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Youngsters takeover British Red Cross management to mark UN birthday

02 November 09
For further information please contact
Henry Makiwa
telephone: +44(0) 207 877 7479, email:, or out of office hours pager: 07659 145095

The British Red Cross senior management team, including chief executive officer, Sir Nick Young, will step down from their top positions on Friday, 6th November, to make room for a dozen young volunteers who will lead the organisation for a day.

The ‘day in the life’ experience is part of 11 Million Takeover Day, where young people throughout the UK are given the opportunity to take charge of organisations. The event marks the 20th birthday of the United Nations Convention on the rights of the Child.

Twelve volunteers aged 16 – 25 will travel from as far a field as Alva, Scotland to the Red Cross’s headquarters in London to step into the shoes of senior management, where they will debate and deal with real-world issues.

Tom Davis, 20, from Keswick, Cumbria is taking over the top job as CEO. He said: “I want to make the most of this fantastic opportunity and make sure I bring ideas to the table on how we get more young people involved in the Red Cross.

“I’m a fierce believer in volunteering and have seen some great outcomes from it,” Tom added.

A Cumbria volunteer of the year winner for 2007, Tom is currently studying Avionic Systems Engineering at the University of Liverpool and has organised first aid training for nearly 700 people over his continuing five-year involvement with the Red Cross. He has also set up after-school programs in Cameroon, Africa, thus bringing some international experience to the CEO role.

Mairi Allan, head of schools and community education, British Red Cross said: “We have selected 12 out of the 4,000 young people who volunteer for the Red Cross take the reigns and it should be a fantastic day. It’s so important that young people can see how decisions are made and contribute their views.

Drawing on the experience and perspectives of our most passionate young volunteers is bound to make a refreshing huge impact.”

The Schools and Community Education department engages young volunteers and provides education materials for schools and youth groups on the humanitarian work of the Red Cross.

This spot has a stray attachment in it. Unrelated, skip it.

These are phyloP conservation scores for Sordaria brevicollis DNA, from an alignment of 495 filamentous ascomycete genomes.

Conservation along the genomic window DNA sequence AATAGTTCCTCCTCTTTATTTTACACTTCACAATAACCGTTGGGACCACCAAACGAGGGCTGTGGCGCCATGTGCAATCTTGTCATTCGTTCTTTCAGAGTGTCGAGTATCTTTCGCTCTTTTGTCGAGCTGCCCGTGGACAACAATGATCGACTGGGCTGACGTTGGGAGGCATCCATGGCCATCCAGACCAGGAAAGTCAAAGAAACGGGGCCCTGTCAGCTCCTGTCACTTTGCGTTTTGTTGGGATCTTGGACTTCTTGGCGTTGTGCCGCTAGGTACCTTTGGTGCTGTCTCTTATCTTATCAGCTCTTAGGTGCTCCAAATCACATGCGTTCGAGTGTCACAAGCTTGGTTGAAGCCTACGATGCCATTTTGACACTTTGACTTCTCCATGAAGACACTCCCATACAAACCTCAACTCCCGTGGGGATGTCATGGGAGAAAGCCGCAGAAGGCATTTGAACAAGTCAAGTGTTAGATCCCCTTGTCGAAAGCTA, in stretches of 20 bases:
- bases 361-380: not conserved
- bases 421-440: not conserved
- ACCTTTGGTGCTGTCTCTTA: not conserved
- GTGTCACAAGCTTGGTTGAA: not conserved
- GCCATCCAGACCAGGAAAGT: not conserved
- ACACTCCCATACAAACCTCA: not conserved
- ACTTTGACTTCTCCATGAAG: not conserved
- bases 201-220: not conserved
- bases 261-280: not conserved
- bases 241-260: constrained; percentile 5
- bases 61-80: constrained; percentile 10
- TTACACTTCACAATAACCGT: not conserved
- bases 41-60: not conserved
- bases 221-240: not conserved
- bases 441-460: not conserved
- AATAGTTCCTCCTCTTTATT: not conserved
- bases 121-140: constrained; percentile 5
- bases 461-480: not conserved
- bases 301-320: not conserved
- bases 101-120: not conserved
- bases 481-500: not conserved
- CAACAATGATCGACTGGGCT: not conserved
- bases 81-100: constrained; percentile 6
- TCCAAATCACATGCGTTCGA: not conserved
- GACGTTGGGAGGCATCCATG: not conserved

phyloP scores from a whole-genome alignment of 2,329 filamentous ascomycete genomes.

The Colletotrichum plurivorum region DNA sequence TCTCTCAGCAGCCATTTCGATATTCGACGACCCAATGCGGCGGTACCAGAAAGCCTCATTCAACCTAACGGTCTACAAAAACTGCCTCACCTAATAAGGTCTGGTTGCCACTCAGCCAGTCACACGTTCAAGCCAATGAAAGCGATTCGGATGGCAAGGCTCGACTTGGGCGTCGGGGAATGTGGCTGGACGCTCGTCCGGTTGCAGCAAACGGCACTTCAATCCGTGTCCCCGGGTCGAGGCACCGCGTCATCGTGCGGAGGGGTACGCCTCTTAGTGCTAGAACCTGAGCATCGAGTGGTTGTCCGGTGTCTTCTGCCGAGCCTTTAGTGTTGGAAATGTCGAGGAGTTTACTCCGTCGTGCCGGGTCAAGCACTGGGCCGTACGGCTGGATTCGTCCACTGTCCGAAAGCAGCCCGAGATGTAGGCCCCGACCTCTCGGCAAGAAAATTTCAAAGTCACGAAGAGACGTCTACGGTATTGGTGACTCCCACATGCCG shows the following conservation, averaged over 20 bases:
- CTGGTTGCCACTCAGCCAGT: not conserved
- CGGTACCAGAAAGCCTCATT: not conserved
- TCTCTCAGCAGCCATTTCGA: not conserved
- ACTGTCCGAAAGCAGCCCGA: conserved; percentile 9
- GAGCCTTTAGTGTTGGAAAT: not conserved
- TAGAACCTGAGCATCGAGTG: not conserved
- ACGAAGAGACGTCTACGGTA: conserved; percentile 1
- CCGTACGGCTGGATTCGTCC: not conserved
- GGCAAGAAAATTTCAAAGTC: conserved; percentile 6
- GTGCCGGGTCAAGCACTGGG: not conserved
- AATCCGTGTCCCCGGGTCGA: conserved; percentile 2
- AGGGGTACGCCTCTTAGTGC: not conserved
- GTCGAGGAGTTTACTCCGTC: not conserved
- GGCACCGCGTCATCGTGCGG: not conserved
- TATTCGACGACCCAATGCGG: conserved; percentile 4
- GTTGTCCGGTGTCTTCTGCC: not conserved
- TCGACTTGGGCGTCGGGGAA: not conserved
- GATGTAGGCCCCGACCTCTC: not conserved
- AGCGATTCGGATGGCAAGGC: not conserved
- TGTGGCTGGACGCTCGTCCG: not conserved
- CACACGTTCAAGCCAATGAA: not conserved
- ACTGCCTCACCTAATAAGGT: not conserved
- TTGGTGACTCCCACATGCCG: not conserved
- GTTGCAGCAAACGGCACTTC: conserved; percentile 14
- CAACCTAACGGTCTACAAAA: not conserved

On Friday, the group youngsters will take over from all senior roles such as finance director and fundraising director and will have the chance to debate and drive forward the Red Cross’s new corporate strategy, Saving Lives, Changing Lives. They will also make decisions that guide the delivery of services and raise funds and awareness across the UK.

For further information, photography and media interviews, please contact:
Henry Makiwa 020 7877 7479 or out of hours pager 07659 145 095

Notes to editors
The full list of young volunteers taking over British Red Cross management includes: Tom Davis (20) from Cumbria (chief executive), Sophie Block from Kent (director of strategy), Harsha Tailor from Leicester (finance director), Nicole Mooney from Edinburgh (hr director), Sarah Hodgson from Bradford (fundraising director), Melita Gandham from Wolverhampton (communications director), Louise Halpin from Glasgow (director of International), Amy Ryder from Birmingham (director of service development), Nickolas Collins from Newcastle upon Tyne (Northern director), Chris Jeffries from Guilford (South Eastern director), Andy Flemming from Alva, Scotland (Scotland, Northern Ireland and Isle of Man director), and Beau Damen-Young from Gloucestershire (Wales and Western director).

Thousands of young people volunteer for the Red Cross each year as emergency response volunteers, in charity shops, in fundraising challenges, supporting young refugees or as peer educators teaching first aid. There are lots of opportunities to get involved with activities in the UK and with short-term projects with other European Red Cross societies.

There is a whole range of opportunities for young people to volunteer in the British Red Cross. To get involved visit

The British Red Cross helps people in crisis, whoever and wherever they are. We are part of a global voluntary network, responding to conflicts, natural disasters and individual emergencies.

We enable vulnerable people in the UK and abroad to prepare for and withstand emergencies in their own communities. And when the crisis is over, we help them to recover and move on with their lives.